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Autor     Ming-Yi Wu
Titel    Perceptions about Male and Female Managers in the Taiwanese Public Relations Field: Stereotypes and Strategies for Change
Zeitschrift    Public Relations Quarterly
Ausgabe    3
Jahr    2006
Jahrgang    51
Seiten    36-42

Literaturverz.   

no
Fußnoten    no
Fragmente    3


Fragmente der Quelle:
[1.] Dsi/Fragment 057 12 - Diskussion
Zuletzt bearbeitet: 2020-09-25 14:51:12 WiseWoman
Dsi, Fragment, Gesichtet, KomplettPlagiat, SMWFragment, Schutzlevel sysop, Wu 2006

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Seite: 57, Zeilen: 12-21
Quelle: Wu 2006
Seite(n): 37, Zeilen: left col., 1 ff
A. Gender and Leadership

In the past few decades, more women have entered the workplace. Thus, gender issues in organizations has become a topic for scholarly investigation. Well-discussed gender-related issues in public relations and management literature include pay equality (e.g., Blau & Kahn, 2000; L. Grunig, Toth, & Hon, 2001), glass ceiling (e.g, Liff & Ward, 2001; Wrigley, 2002), perceptions about gender issues (Toth & Cline, 1991; Sha & Toth, 2005), sexual harassment (Serini, Toth, Wright, & Emig, 1998), gender stereotypes (Eagly & Karan [sic], 2002), and gender impacts on leadership (e.g., Aldoory, 1998; Aldoory & Toth, 2004; Antonnakis, Avolio, & Sivasubramaniam, 2003). Among these research issues, gender stereotypes and gender impacts on leadership expectations/[leadership styles have been the most controversial research issues because there are contradicting results about whether there are gender impacts on leadership styles.]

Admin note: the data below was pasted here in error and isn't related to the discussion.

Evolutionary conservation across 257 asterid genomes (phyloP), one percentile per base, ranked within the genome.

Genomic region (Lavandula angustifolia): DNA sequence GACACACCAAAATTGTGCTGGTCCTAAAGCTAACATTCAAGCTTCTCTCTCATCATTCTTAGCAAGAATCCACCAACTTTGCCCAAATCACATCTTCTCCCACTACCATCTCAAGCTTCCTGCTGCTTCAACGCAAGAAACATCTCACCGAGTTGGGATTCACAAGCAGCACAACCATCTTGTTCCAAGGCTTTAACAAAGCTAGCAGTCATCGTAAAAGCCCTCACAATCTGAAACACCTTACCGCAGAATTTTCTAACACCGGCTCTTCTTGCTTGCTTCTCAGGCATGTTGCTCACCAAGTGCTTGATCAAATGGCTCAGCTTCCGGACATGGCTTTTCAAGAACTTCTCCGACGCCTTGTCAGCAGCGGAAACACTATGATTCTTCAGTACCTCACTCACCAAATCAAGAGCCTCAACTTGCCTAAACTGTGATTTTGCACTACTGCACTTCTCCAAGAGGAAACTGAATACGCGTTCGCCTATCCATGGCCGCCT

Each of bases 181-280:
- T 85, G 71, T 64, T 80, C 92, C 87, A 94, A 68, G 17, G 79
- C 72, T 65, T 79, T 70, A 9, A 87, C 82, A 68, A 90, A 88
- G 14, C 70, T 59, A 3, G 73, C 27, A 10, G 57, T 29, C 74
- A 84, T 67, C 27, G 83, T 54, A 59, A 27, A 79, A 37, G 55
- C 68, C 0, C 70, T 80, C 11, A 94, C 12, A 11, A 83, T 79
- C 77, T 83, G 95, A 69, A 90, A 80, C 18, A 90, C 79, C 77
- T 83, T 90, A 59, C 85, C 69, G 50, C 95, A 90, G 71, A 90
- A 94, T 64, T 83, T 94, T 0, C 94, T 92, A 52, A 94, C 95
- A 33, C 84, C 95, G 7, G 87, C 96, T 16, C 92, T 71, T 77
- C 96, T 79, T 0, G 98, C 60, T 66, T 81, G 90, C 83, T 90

Aldoory, L. (1998). The Language of Leadership for Female Public Relations Professionals. Public Relations Journal, 10(2), 73-101.

Aldoory, L., & Toth, E. (2004). Leadership and gender in public relations: Perceived effectiveness of transformational and transactional leadership styles. Journal of Public Relations Research, 16(2), 157-183.

Antonakis, J., Avolio, B. J., & Sivasubramaniam, N. 2003. [sic] Context and leadership: An examination of the nine-factor Full-Range Leadership Theory using the Multifactor Leadership Questionnaire MLQ Form 5X. Leadership Quarterly [sic], 14: 261-295.

Blau, F. D. & Kahn, L.M. (Fall 2000). Gender Differences in Pay, Journal of EconomicPerspectives[sic], 14, 75-99.

Eagly, A. H.,& Karau, S. (2002). Role congruity theory of prejudice toward female leaders. Psychological Review, 109, 573-598.

Grunig, L.A., Toth, E. L., & Hon, L. C. (2000). Feminist values in public relations. Journal of Public Relations Research, 12(1), 49–68.

Liff, S. & Ward, K. (2001). Distorted Views Through the Glass Ceiling: The Construction of Women’s Understandings of Promotion and Senior Management Positions. Gender, Work and Organization, 8(1), 19–36.

Serini, S.A., Toth, E.L., Wright, D.K. & Eming [sic], A. (1998). Power, Gender, and Public Relations: Sexual Harassment as a Threat to the Practice. Journal of Public Relations Research, 10(3), 193-218.

Wrigley, B. (2002). Glass ceiling? What glass ceiling? A qualitative study of how women view the glass ceiling in public relations and communications management. Journal of Public Relations Research, 14(1), 27-55.

Gender and Leadership